Accurate sales forecasting
No company can perfectly predict how much revenue they will make in a given month, quarter or fiscal year just like no meteorologist can perfectly predict the weather. There are simply too many variables to consider. But perfection is not the goal. Forecasting is about getting close enough to make good decisions.
So how do you start to forecast when there are so many moving parts? Neil Ryland, CRO at Peakon and previously at Huddle, found out the hard way when his team’s estimates were off by 40 percent. Ryland asked himself how the company could get its sales forecast so wrong and started to develop a new model. Here's how it evolved.
Deal forecasting methodology
Often sales forecasting can feel like a guessing game but the deal forecasting methodology is based on hard numbers. And it’s simple. Write down the deals you expect to close and tally up the sales revenue. That’s it — and at small organizations it works well. There’s very little admin overhead and it gets your sales team in the habit of clearly keeping track of future wins.
The problem with this model is that you’ll quickly run into limitations if you want to forecast beyond your average sales cycle. For example, if your sales cycle is 30 days, it's impossible to forecast the following month as those respective opportunities wouldn't have been created. Seeing this first-hand, Ryland realized he needed a different model if he was going to forecast past 30 days.
When you start looking for more advanced sales forecast methods, you’ll run into weighted forecasting (or Opportunity Stage Forecasting). This involves taking a deal, and based on its pipeline stage, assign it a probability to close. For example all deals in stage 4 in a 5-stage system may have a 75% chance to close.
Ryland and his sales reps collaborated to build out a clear sales pipeline that included BANT and the typical steps to close a deal. Then, using historical sales data, he gave each stage a closed won probability.
The final model looked like this:
Huddle’s sales managers could weigh each deal according to the pipeline stage it was in and forecast from opportunities created.
This model is perfect as you start scaling up and have reps juggling 8-12 deals a month. You’ll need to make sure reps are disciplined and educated in determining the stage of a deal.
Category forecasting / predictive model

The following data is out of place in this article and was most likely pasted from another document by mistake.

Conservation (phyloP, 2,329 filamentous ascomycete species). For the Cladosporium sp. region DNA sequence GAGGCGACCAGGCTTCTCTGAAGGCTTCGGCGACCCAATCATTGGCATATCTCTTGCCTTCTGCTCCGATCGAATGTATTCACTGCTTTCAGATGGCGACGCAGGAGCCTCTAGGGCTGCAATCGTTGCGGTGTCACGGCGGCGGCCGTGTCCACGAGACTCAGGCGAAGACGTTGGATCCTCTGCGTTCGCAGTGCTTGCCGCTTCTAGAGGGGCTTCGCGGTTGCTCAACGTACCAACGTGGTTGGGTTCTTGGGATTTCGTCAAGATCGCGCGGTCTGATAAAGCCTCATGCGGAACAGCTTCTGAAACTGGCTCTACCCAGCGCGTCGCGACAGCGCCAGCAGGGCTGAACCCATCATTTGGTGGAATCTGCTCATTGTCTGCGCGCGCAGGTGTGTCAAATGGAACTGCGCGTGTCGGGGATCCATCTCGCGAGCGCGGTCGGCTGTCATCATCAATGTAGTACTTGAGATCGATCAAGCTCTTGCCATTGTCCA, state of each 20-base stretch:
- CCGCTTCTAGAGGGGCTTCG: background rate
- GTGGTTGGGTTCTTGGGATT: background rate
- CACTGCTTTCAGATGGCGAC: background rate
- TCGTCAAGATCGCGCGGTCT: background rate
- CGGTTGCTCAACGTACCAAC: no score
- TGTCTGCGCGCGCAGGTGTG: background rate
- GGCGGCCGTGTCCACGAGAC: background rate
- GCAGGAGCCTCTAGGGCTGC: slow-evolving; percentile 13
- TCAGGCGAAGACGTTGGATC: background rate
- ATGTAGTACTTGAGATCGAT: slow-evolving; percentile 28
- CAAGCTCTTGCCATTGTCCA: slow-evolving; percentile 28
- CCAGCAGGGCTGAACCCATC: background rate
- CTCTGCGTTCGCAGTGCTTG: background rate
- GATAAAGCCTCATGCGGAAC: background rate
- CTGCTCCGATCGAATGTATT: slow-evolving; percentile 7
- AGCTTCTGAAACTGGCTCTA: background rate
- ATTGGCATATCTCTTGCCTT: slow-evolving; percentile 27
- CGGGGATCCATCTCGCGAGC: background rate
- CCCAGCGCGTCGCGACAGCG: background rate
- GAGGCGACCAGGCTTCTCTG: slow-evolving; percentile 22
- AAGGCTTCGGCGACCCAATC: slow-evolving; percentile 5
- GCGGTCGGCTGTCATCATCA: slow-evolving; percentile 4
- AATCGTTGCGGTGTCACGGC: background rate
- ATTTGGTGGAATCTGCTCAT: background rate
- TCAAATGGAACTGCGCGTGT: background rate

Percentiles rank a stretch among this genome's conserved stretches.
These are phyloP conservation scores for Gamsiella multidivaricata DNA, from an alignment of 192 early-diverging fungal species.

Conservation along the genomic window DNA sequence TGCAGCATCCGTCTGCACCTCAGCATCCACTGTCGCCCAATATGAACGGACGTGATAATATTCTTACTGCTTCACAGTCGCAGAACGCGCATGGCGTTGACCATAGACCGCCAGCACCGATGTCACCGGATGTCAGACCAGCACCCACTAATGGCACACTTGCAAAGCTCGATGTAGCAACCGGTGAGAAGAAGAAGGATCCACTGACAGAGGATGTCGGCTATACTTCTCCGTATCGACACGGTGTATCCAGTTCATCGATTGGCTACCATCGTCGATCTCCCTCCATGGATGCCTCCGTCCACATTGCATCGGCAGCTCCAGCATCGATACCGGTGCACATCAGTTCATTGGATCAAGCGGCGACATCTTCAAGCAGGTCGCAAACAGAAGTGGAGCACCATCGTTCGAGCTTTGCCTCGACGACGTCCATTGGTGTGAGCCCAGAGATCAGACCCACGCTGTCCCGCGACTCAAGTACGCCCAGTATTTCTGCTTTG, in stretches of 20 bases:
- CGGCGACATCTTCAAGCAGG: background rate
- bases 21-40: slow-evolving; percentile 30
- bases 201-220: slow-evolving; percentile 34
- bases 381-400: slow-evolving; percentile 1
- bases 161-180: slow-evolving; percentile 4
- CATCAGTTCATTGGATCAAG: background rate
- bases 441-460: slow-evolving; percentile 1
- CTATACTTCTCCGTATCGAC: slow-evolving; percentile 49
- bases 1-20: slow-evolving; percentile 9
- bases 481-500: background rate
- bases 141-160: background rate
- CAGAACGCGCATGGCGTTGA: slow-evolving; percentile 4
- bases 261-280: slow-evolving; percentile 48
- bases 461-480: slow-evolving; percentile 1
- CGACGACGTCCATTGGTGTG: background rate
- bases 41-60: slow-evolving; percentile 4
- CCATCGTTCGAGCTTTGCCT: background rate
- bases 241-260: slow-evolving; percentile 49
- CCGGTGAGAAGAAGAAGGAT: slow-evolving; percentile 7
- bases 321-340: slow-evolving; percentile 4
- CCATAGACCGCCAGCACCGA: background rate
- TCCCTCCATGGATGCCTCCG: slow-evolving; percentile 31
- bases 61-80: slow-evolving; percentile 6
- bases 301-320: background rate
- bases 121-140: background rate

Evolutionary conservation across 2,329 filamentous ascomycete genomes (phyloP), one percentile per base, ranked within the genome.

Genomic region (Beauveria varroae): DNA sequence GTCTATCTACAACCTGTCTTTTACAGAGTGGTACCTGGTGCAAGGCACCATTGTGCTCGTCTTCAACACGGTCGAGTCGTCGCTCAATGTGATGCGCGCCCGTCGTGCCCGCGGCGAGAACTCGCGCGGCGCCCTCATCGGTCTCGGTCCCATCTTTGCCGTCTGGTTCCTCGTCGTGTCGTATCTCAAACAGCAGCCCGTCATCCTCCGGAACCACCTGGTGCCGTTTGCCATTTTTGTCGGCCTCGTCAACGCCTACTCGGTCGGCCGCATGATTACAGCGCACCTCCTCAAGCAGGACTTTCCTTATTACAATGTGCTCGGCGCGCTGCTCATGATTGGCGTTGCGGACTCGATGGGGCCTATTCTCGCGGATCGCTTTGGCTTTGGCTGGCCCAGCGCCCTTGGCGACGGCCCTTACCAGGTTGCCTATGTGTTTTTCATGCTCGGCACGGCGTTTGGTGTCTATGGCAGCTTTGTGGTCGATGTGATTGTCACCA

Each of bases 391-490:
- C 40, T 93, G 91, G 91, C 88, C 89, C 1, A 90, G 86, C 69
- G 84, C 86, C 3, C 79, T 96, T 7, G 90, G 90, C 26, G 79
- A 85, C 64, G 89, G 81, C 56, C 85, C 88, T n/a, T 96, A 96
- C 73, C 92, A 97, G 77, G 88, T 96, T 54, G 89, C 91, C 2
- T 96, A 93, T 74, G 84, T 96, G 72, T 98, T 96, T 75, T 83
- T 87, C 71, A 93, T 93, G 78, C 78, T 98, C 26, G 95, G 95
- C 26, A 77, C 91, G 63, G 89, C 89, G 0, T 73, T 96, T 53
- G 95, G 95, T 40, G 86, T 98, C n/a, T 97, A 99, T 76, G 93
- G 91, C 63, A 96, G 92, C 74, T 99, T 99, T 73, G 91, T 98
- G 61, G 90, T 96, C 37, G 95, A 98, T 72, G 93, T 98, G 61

One of the problems with the weighted forecasting model is that it requires a decent amount of time and energy to be effective and doesn’t account for how a representative is feeling about a deal.
A solution to this, at least for Huddle, was adding a field in Salesforce that was required for the representative to express more than just hard data. Reps had to mark whether the deal was:
1. Commitment - there is verbal or written intent to sign
2. Upside - the deal is likely to close
3. Pipeline - no clear understanding of decision-making process
Combining this with the weighted data was a game-changer: it meant representatives needed to follow a sales process which forced a higher forecast accuracy and included data from the rep working the deal.
Later, Ryland moved on to Peakon and iterated on this model further to weigh leads individually rather than by a probability attached to each pipeline stage. Each lead was assigned a unique close probability based on historical conversion rates of similar leads.
Data points like the opportunity’s age, vertical and company size meant they were able to better determine if an incoming lead could have a good business match and subsequently a higher chance of closing.
All sales forecasting methods involve educated guesswork, and it’s important to remember that. There are too many variables to consider and outside factors which can influence your business in ways that are impossible to predict. The goal is not to have a perfect model, but rather have a way to make predictable, informed decisions in a repeatable manner.